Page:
Friday, August 31, 2012

Farmer's Market

Last night was the first Wetzel County Farmer's Market. It was a great success! 

There were at least 10 producers that brought goodies to sell. There was beautiful produce, baked goods, maple syrup, corn meal, goat's milk soap, garlic, and pies. We took beef and eggs. 

There were also lots of folks from the community that came out to shop. We had so much fun visiting with everyone that stopped by our tent. I think that may be our favorite part of the market.

Thanks to everyone who helped organize the market. All that hard work really paid off. We'll see you next week! 

Wednesday, August 29, 2012

Dinner time

Oh my, we've been eating the best food recently. You should come by for dinner. The garden is producing so many of our favorite veggies, and we get to base our meals around them. 

Migrant-Farm Hand Becky made stuffed peppers. The peppers were so sweet, and the rice filling was so good!

This was the first batch of sauce. Farmer John scooped some out and used it for eggplant Parmesan. 

This is one of my favorite meals ever!

Migrant Farm-Hand Becky found a new recipe. It was right next to the tomato sauce recipe that we already had out, and it comes from "Animal, Vegetable, Miracle" by Barbara Kingsolver. The recipe is "Frijole Mole", which is just great fun to say. It looks a little strange, but is basically a green bean pesto. I like it because all the ingredients come from the farm: green beans, basil, eggs, and onions. We eat it on crackers as a side or after-school snack. 

The cherry tomatoes are producing more than we can manage. Bruschetta has been a meal at least twice during the week - and then again on the weekend!

After a busy Saturday of putting in more hay, we feasted on pizza. No sauce, just fresh tomatoes, basil, and roasted eggplant. 

Thanks for reading about our food. It's the best part of living on the farm!  (Oh, and if this sounds good to you, be sure to stop by the Farmer's Market!)

Monday, August 27, 2012

The flock on pasture

A couple weeks ago, we moved the chickens. Now, you should know that the events leading up to these pictures were quite the sight. I just didn't get any photos during those events.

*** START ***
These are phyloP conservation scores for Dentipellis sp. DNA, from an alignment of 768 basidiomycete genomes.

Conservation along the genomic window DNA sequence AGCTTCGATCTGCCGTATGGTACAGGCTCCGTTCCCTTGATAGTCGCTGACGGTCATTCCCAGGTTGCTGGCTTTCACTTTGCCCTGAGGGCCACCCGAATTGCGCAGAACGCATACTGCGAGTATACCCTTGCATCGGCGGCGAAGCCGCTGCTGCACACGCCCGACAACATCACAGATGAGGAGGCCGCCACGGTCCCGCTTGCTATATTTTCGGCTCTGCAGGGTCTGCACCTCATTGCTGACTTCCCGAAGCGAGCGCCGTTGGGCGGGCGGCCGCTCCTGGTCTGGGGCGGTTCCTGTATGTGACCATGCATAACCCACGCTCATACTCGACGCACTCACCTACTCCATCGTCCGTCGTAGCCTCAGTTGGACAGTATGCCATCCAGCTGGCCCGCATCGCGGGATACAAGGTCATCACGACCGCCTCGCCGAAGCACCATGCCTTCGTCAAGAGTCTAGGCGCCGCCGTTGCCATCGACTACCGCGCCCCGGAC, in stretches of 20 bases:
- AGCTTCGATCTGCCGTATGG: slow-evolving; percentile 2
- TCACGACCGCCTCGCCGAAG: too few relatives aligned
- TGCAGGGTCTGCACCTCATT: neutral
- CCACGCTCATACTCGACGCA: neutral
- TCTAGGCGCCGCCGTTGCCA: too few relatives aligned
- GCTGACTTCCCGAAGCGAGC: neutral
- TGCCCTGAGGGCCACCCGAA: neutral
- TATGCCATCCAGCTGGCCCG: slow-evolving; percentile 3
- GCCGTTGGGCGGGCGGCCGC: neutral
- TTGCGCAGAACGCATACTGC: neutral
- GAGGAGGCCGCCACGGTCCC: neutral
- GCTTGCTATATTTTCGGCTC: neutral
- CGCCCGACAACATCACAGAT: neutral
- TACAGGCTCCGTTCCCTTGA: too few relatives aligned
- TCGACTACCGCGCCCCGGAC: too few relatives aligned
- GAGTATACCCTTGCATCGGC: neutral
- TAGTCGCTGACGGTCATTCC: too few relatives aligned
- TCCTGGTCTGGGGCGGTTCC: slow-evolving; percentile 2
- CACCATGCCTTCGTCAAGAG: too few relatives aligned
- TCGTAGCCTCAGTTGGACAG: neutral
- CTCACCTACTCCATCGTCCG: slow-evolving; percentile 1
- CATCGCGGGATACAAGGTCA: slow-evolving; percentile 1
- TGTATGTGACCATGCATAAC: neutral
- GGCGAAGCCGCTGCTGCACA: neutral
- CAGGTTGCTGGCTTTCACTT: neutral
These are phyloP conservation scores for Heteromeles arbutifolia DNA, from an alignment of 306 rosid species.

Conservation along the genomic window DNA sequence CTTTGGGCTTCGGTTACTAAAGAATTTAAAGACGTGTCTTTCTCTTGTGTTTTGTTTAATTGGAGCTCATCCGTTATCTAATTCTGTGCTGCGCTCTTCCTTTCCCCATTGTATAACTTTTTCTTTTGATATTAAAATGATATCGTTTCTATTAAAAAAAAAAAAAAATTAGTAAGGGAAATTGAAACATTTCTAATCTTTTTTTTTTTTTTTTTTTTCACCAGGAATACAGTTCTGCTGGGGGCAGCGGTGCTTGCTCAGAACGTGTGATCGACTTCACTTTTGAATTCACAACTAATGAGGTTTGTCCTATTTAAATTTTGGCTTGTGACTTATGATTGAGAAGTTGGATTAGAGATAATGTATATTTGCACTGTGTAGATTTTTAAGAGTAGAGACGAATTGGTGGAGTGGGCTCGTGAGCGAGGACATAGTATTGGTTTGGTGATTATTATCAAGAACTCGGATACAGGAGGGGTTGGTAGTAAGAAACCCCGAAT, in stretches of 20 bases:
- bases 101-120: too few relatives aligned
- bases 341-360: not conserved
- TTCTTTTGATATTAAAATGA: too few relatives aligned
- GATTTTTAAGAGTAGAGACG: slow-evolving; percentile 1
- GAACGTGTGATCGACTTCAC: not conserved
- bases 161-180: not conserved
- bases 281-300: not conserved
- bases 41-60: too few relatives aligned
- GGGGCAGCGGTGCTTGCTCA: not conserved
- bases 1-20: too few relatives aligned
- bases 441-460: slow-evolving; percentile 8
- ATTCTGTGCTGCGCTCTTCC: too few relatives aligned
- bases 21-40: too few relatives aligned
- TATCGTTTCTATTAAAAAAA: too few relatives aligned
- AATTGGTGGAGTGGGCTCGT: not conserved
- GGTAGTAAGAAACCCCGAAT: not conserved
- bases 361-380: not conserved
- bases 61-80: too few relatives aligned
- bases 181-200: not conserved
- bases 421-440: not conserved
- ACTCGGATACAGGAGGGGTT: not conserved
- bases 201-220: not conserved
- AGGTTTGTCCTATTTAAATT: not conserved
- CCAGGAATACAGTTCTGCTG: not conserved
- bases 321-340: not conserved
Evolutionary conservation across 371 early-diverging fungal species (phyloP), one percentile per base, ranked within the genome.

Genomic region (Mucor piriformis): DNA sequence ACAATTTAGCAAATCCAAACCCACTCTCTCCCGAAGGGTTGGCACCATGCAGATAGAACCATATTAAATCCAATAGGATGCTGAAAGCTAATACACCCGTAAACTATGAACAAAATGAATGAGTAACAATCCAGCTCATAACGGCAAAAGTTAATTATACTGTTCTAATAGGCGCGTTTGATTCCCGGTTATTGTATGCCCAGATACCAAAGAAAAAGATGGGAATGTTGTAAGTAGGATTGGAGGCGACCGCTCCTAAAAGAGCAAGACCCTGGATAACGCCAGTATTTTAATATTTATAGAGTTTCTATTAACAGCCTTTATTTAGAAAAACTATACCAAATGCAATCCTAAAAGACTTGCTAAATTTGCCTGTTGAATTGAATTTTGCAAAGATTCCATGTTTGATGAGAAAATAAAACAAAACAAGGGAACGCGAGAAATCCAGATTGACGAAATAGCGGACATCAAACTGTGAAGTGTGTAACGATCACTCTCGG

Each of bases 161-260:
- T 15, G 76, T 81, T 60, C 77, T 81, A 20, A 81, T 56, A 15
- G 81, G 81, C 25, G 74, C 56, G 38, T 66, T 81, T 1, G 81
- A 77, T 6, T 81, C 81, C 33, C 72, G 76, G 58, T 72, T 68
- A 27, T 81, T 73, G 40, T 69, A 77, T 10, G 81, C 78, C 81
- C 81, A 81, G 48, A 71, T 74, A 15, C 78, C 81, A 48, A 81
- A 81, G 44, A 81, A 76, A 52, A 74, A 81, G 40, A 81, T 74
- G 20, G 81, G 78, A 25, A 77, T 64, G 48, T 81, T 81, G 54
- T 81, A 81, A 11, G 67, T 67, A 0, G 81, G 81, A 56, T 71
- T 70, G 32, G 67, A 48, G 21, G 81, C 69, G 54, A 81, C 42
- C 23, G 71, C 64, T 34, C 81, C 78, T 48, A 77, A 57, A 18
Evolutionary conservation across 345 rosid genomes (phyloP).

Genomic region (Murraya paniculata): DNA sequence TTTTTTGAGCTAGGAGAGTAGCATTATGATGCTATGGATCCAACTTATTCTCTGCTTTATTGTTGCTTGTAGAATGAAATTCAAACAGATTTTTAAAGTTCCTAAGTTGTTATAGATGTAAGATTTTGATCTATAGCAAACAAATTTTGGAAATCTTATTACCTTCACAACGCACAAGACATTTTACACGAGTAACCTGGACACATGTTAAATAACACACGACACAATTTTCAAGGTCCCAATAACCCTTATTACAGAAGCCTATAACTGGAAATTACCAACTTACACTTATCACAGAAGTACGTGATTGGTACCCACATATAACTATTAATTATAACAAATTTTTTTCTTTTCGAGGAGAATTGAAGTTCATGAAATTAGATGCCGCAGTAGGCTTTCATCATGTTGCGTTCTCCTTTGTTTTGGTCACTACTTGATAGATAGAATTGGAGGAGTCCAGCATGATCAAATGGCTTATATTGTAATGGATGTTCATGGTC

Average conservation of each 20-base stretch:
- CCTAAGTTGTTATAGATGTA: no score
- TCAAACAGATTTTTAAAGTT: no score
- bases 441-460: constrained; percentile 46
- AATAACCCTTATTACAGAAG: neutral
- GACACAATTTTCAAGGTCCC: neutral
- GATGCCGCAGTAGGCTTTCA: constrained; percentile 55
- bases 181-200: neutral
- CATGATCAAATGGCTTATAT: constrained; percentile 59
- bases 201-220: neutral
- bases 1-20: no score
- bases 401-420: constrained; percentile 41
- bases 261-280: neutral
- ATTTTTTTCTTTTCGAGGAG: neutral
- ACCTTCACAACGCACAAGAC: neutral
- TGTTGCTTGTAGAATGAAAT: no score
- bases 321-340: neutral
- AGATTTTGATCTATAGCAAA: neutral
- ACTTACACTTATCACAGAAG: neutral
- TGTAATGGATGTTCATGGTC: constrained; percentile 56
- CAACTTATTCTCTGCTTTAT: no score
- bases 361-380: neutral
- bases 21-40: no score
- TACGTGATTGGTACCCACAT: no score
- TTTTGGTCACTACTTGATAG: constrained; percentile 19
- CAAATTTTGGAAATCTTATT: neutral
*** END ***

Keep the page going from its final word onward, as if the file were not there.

I decided that we should move the chickens, during the middle of the day, which generally isn't a good idea. It's better to move them after they've been closed in the coop for the night. If you move the coop when the chickens aren't in it, they can't find it. Chickens are not very bright. 

So first thing we had to do was get the flock into the coop. We bribed most of them by giving them some grain. Then we herded a few more inside with all the others. But, things are never easy around here, and we were left with seven stubborn Araucanas that were not about to go in the coop. We gave up on them, and got busy taking down the 'Electro-net' and hooking up the tractor. 

After pulling the coop about 20 feet forward, we had it in an area with lots of fresh pasture. They are now just below the cow corral. Farmer John mowed down some of the grass to prevent the 'Electro-net' from grounding out. Then we set up the fence. Even with three of us working on it, this was the most time-consuming  part of the process. 

Next we had the challenging job of gathering the seven runaways. Picture Farmer John, Migrant Farm-Hand Becky, Coco, and me all running around carrying sticks to try and herd these gals inside the fence. Farmer John climbed through poison ivy after them.  Migrant-Farm Hand Becky threw rocks for Coco to chase which flushed them out from their hillside hiding spot. I climbed through the lower part of the barn after a couple.